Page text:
I've had a few inquiries so here is the advice I've been giving:

Vern Grubinger, University of Vermont Extension

Many fields and gardens across Vermont were exposed to flood waters in 
2011. The vast majority of these can be planted in the normal fashion 
this year. The exceptions would be fields that have obvious signs of 
contamination, such as unusual soil odors, visual evidence of fuel 
/oils, or hazardous debris. Growers with fields that were flooded last 
year are urged to submit a soil sample for testing by the UVM to 
determine if nutrient levels have been affected and if heavy metals have 
been deposited. See: or 
call 802-656-3030, the cost is $24.

To date, testing of soil from over 150 flooded fields in Vermont has 
revealed no sign of heavy metal contamination. If soils have signs that 
fuel may be present or if fuel tanks were flooded or deposited nearby, a 
soil sample can be tested for Total Petroleum Hydrocarbons by Endyne 
Labs in Williston; cost is $75. Contact them for information: or (802) 879-4333. (Limited testing for 
hydrocarbons in several different watersheds did not find cause for 

Testing for microbial contamination is not practical due to the number 
of possible pathogens and variability in their population across a 
field. However, crops that are being planted this spring on soils that 
flooded last year should be fine for human consumption. After being 
exposed to solar radiation, cold temperatures in winter, and other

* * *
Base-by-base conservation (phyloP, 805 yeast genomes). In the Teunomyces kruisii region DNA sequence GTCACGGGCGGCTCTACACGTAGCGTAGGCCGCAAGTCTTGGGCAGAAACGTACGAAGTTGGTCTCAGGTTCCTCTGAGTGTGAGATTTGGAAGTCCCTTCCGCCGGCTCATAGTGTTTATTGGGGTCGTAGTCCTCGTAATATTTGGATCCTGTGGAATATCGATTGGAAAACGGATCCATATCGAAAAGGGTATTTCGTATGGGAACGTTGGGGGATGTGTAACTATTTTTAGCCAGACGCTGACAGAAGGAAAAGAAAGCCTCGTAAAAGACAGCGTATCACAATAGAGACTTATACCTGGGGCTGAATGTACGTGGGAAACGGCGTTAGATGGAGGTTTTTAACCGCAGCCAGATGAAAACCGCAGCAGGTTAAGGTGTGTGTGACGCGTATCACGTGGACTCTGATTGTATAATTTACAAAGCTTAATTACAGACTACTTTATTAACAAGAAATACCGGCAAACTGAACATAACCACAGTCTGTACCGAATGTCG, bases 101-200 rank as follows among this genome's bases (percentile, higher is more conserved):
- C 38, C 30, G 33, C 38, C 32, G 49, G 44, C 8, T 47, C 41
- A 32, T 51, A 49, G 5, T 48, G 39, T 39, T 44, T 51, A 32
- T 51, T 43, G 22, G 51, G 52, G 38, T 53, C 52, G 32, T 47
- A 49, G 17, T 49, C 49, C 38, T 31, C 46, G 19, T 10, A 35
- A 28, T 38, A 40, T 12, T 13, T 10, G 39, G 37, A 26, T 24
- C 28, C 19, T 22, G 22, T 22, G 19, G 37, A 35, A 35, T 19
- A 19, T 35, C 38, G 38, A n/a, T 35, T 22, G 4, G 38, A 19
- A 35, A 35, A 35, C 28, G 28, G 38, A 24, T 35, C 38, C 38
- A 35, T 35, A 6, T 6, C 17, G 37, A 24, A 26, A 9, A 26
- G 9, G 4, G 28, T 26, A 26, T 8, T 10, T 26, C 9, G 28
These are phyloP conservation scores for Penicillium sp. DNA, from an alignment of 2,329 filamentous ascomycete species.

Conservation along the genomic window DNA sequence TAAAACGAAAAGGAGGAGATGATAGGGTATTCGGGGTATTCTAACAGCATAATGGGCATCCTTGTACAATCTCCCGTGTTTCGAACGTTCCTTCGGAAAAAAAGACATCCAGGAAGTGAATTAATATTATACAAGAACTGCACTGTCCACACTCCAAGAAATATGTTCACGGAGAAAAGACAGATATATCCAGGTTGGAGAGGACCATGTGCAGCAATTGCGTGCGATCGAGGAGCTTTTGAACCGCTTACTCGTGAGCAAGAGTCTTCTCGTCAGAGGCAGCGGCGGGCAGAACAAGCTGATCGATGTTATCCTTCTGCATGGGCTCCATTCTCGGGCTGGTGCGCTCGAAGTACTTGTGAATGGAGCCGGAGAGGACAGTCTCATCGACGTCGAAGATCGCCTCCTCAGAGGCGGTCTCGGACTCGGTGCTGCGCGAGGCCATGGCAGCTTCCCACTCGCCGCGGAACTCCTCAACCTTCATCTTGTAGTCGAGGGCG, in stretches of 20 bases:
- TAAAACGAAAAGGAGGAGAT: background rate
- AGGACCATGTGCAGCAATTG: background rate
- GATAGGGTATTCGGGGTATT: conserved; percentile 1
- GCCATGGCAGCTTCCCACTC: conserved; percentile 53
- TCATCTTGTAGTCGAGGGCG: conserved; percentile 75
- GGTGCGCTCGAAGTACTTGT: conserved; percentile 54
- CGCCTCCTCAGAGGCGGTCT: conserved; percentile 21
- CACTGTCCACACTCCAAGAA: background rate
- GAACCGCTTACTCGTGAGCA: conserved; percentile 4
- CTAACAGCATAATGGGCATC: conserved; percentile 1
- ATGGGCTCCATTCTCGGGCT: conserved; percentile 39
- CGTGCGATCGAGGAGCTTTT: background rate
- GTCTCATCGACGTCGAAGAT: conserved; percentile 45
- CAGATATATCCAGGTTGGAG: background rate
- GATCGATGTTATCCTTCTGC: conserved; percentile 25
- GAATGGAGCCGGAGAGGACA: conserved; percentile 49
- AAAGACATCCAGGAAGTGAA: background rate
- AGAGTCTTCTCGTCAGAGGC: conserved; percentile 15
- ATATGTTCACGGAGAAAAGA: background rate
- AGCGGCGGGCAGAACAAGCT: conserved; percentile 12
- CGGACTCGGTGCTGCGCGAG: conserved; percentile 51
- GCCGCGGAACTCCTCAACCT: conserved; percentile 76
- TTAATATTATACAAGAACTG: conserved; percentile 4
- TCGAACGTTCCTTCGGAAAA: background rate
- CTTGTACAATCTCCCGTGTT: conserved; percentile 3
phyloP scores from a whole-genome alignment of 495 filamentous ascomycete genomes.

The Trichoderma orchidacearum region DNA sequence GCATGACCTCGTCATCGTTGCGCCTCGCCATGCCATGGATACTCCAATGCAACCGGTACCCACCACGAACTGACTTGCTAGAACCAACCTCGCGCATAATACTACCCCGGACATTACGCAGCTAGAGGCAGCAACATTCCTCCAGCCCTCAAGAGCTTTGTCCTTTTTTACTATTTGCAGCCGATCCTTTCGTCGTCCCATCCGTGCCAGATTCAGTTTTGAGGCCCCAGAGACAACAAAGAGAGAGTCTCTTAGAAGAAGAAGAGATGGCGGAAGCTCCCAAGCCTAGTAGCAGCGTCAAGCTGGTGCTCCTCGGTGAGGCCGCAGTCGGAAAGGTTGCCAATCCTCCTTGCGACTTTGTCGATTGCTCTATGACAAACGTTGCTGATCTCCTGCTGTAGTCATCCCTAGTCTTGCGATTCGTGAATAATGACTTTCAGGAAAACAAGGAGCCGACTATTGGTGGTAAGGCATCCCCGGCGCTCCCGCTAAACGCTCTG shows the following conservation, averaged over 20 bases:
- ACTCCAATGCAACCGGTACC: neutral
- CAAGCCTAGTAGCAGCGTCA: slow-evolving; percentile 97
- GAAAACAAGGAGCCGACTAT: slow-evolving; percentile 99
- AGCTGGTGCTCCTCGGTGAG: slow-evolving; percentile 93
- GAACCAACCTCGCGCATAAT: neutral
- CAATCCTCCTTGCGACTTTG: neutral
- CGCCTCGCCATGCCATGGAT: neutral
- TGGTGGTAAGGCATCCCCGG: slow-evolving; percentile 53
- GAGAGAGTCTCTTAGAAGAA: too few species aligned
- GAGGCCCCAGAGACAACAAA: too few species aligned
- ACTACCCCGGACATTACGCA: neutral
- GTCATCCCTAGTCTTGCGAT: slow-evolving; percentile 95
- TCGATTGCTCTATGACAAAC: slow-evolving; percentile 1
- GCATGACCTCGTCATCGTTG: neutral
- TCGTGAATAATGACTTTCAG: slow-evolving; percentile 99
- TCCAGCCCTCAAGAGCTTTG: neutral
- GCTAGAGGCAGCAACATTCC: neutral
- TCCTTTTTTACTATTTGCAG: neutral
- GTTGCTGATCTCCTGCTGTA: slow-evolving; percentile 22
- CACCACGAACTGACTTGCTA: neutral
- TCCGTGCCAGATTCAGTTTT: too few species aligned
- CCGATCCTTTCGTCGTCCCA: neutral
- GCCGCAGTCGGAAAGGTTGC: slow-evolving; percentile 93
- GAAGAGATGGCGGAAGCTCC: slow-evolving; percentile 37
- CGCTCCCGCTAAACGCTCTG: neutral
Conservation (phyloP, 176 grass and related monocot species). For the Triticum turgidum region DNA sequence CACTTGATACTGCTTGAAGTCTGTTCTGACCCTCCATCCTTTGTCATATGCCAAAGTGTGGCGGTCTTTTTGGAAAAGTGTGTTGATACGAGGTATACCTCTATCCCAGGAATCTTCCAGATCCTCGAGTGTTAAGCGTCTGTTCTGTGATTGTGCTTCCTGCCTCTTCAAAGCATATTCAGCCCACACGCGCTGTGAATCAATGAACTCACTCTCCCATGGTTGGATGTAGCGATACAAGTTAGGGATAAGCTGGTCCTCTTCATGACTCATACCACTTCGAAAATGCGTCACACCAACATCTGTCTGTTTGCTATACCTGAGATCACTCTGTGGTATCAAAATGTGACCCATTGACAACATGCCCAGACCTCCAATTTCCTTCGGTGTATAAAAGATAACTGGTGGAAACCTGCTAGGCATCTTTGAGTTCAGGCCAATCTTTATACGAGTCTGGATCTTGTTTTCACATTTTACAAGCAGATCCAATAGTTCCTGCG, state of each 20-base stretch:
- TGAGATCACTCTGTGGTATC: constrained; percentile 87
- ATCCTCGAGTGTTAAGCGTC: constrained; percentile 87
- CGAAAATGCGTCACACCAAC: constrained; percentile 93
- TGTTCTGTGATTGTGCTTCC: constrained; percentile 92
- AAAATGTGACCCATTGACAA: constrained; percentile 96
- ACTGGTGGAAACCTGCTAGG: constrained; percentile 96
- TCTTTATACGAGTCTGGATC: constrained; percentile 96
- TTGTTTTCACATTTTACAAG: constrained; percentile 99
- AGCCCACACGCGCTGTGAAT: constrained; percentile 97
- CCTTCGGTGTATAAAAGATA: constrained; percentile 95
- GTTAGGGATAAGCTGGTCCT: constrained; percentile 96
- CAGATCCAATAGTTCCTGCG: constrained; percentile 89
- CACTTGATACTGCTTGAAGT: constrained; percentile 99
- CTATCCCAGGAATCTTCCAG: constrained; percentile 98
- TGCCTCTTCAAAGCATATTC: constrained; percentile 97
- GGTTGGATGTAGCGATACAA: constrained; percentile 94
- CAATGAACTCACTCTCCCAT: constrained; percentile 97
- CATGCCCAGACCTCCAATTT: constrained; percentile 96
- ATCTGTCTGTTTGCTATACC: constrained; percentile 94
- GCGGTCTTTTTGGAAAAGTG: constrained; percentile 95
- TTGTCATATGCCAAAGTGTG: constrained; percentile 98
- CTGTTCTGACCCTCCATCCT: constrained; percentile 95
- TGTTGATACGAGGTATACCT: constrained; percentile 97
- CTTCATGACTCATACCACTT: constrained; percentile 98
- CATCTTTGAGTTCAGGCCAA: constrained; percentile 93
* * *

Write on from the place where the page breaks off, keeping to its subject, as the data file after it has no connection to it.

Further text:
factors that limit their survival in soil, there is little risk of 
microbial pathogens from last year’s flooding. For example, the commonly 
accepted waiting period to reduce food safety risks in food crops after 
application of raw manure is 120 days. Of course, common sense washing 
routines should be followed before selling or eating produce.

Finally, here are the talking points I am using when the media asks me 
about the situation:
1. there is no evidence that food or soil was contaminated after 
flooding last year and to assure food safety growers took the precaution 
of destroying all crops that were touched by flood water.
2. This year any concerns about the effect of past flooding are greatly 
reduced due to the natural breakdown of microbes and other possible 
residues during the months that have passed.
3. Vermont's environment remains among the most pristine of any food 
producing area in the world, and our farmers are well aware of sanitary 
production practices; thus the food we produce is exceptionally safe.